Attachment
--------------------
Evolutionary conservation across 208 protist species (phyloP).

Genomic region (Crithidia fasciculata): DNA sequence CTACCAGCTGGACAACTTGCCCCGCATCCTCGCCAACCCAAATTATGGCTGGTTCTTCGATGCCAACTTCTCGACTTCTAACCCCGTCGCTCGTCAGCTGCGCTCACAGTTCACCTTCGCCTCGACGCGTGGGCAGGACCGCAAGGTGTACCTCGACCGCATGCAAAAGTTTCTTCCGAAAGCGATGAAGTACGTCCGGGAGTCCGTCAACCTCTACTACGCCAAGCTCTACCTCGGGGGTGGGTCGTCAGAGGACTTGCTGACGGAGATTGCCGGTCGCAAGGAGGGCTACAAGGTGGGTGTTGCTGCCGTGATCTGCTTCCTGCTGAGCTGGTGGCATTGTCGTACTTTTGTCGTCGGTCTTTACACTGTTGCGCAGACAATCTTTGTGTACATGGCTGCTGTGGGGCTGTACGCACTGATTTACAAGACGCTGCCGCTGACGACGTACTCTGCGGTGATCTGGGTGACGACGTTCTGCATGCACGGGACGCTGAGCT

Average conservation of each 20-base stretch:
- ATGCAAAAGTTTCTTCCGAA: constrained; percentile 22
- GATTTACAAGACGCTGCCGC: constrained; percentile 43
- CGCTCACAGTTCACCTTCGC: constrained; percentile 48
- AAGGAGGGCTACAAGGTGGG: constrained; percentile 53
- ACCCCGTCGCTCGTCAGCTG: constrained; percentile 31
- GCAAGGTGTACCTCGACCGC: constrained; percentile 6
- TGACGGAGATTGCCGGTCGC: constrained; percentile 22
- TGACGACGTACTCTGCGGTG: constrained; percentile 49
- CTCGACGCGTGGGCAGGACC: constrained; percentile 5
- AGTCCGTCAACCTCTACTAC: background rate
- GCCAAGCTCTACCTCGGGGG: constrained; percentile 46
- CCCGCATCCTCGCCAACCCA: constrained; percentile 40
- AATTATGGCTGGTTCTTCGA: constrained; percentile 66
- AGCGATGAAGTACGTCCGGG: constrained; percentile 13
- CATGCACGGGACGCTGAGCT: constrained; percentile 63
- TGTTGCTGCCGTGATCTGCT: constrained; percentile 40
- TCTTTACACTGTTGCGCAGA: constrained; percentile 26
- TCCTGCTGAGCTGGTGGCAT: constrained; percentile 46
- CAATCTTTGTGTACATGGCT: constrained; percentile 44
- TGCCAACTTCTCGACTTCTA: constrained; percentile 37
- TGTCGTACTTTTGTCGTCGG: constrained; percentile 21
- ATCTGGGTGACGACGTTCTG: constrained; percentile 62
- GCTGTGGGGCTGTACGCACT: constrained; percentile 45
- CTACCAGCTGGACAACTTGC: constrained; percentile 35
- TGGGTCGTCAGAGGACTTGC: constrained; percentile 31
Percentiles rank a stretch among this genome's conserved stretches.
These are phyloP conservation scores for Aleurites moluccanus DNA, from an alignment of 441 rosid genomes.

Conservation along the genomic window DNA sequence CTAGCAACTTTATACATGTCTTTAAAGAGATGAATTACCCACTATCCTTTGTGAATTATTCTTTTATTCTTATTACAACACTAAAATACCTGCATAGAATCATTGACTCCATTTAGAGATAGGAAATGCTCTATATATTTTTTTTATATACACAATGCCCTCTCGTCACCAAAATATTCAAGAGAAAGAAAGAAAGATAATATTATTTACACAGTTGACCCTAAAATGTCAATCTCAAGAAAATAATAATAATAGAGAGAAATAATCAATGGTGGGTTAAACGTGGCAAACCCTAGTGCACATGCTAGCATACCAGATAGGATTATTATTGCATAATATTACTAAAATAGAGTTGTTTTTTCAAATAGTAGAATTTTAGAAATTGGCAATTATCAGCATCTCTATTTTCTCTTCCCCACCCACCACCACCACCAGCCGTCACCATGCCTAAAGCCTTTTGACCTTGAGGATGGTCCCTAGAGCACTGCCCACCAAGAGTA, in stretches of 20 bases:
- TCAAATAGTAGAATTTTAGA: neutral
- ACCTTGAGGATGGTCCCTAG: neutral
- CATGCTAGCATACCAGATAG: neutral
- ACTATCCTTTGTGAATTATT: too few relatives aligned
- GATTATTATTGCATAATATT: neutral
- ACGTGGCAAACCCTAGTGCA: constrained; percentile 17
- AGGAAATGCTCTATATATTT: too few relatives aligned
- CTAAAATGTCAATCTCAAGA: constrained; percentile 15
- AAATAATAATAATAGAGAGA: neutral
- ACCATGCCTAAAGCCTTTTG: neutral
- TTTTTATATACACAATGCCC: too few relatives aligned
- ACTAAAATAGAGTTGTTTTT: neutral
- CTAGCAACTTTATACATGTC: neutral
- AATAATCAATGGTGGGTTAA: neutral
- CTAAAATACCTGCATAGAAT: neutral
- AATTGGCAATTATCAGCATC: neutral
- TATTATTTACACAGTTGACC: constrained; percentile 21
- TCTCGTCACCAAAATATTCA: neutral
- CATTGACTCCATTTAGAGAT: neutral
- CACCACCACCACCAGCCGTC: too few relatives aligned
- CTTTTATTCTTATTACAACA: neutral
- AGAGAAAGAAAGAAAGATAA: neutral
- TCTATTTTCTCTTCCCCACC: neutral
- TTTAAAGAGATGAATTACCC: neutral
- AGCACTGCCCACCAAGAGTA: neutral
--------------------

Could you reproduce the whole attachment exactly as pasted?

Evolutionary conservation across 208 protist species (phyloP).

Genomic region (Crithidia fasciculata): DNA sequence CTACCAGCTGGACAACTTGCCCCGCATCCTCGCCAACCCAAATTATGGCTGGTTCTTCGATGCCAACTTCTCGACTTCTAACCCCGTCGCTCGTCAGCTGCGCTCACAGTTCACCTTCGCCTCGACGCGTGGGCAGGACCGCAAGGTGTACCTCGACCGCATGCAAAAGTTTCTTCCGAAAGCGATGAAGTACGTCCGGGAGTCCGTCAACCTCTACTACGCCAAGCTCTACCTCGGGGGTGGGTCGTCAGAGGACTTGCTGACGGAGATTGCCGGTCGCAAGGAGGGCTACAAGGTGGGTGTTGCTGCCGTGATCTGCTTCCTGCTGAGCTGGTGGCATTGTCGTACTTTTGTCGTCGGTCTTTACACTGTTGCGCAGACAATCTTTGTGTACATGGCTGCTGTGGGGCTGTACGCACTGATTTACAAGACGCTGCCGCTGACGACGTACTCTGCGGTGATCTGGGTGACGACGTTCTGCATGCACGGGACGCTGAGCT

Average conservation of each 20-base stretch:
- ATGCAAAAGTTTCTTCCGAA: constrained; percentile 22
- GATTTACAAGACGCTGCCGC: constrained; percentile 43
- CGCTCACAGTTCACCTTCGC: constrained; percentile 48
- AAGGAGGGCTACAAGGTGGG: constrained; percentile 53
- ACCCCGTCGCTCGTCAGCTG: constrained; percentile 31
- GCAAGGTGTACCTCGACCGC: constrained; percentile 6
- TGACGGAGATTGCCGGTCGC: constrained; percentile 22
- TGACGACGTACTCTGCGGTG: constrained; percentile 49
- CTCGACGCGTGGGCAGGACC: constrained; percentile 5
- AGTCCGTCAACCTCTACTAC: background rate
- GCCAAGCTCTACCTCGGGGG: constrained; percentile 46
- CCCGCATCCTCGCCAACCCA: constrained; percentile 40
- AATTATGGCTGGTTCTTCGA: constrained; percentile 66
- AGCGATGAAGTACGTCCGGG: constrained; percentile 13
- CATGCACGGGACGCTGAGCT: constrained; percentile 63
- TGTTGCTGCCGTGATCTGCT: constrained; percentile 40
- TCTTTACACTGTTGCGCAGA: constrained; percentile 26
- TCCTGCTGAGCTGGTGGCAT: constrained; percentile 46
- CAATCTTTGTGTACATGGCT: constrained; percentile 44
- TGCCAACTTCTCGACTTCTA: constrained; percentile 37
- TGTCGTACTTTTGTCGTCGG: constrained; percentile 21
- ATCTGGGTGACGACGTTCTG: constrained; percentile 62
- GCTGTGGGGCTGTACGCACT: constrained; percentile 45
- CTACCAGCTGGACAACTTGC: constrained; percentile 35
- TGGGTCGTCAGAGGACTTGC: constrained; percentile 31
Percentiles rank a stretch among this genome's conserved stretches.
These are phyloP conservation scores for Aleurites moluccanus DNA, from an alignment of 441 rosid genomes.

Conservation along the genomic window DNA sequence CTAGCAACTTTATACATGTCTTTAAAGAGATGAATTACCCACTATCCTTTGTGAATTATTCTTTTATTCTTATTACAACACTAAAATACCTGCATAGAATCATTGACTCCATTTAGAGATAGGAAATGCTCTATATATTTTTTTTATATACACAATGCCCTCTCGTCACCAAAATATTCAAGAGAAAGAAAGAAAGATAATATTATTTACACAGTTGACCCTAAAATGTCAATCTCAAGAAAATAATAATAATAGAGAGAAATAATCAATGGTGGGTTAAACGTGGCAAACCCTAGTGCACATGCTAGCATACCAGATAGGATTATTATTGCATAATATTACTAAAATAGAGTTGTTTTTTCAAATAGTAGAATTTTAGAAATTGGCAATTATCAGCATCTCTATTTTCTCTTCCCCACCCACCACCACCACCAGCCGTCACCATGCCTAAAGCCTTTTGACCTTGAGGATGGTCCCTAGAGCACTGCCCACCAAGAGTA, in stretches of 20 bases:
- TCAAATAGTAGAATTTTAGA: neutral
- ACCTTGAGGATGGTCCCTAG: neutral
- CATGCTAGCATACCAGATAG: neutral
- ACTATCCTTTGTGAATTATT: too few relatives aligned
- GATTATTATTGCATAATATT: neutral
- ACGTGGCAAACCCTAGTGCA: constrained; percentile 17
- AGGAAATGCTCTATATATTT: too few relatives aligned
- CTAAAATGTCAATCTCAAGA: constrained; percentile 15
- AAATAATAATAATAGAGAGA: neutral
- ACCATGCCTAAAGCCTTTTG: neutral
- TTTTTATATACACAATGCCC: too few relatives aligned
- ACTAAAATAGAGTTGTTTTT: neutral
- CTAGCAACTTTATACATGTC: neutral
- AATAATCAATGGTGGGTTAA: neutral
- CTAAAATACCTGCATAGAAT: neutral
- AATTGGCAATTATCAGCATC: neutral
- TATTATTTACACAGTTGACC: constrained; percentile 21
- TCTCGTCACCAAAATATTCA: neutral
- CATTGACTCCATTTAGAGAT: neutral
- CACCACCACCACCAGCCGTC: too few relatives aligned
- CTTTTATTCTTATTACAACA: neutral
- AGAGAAAGAAAGAAAGATAA: neutral
- TCTATTTTCTCTTCCCCACC: neutral
- TTTAAAGAGATGAATTACCC: neutral
- AGCACTGCCCACCAAGAGTA: neutral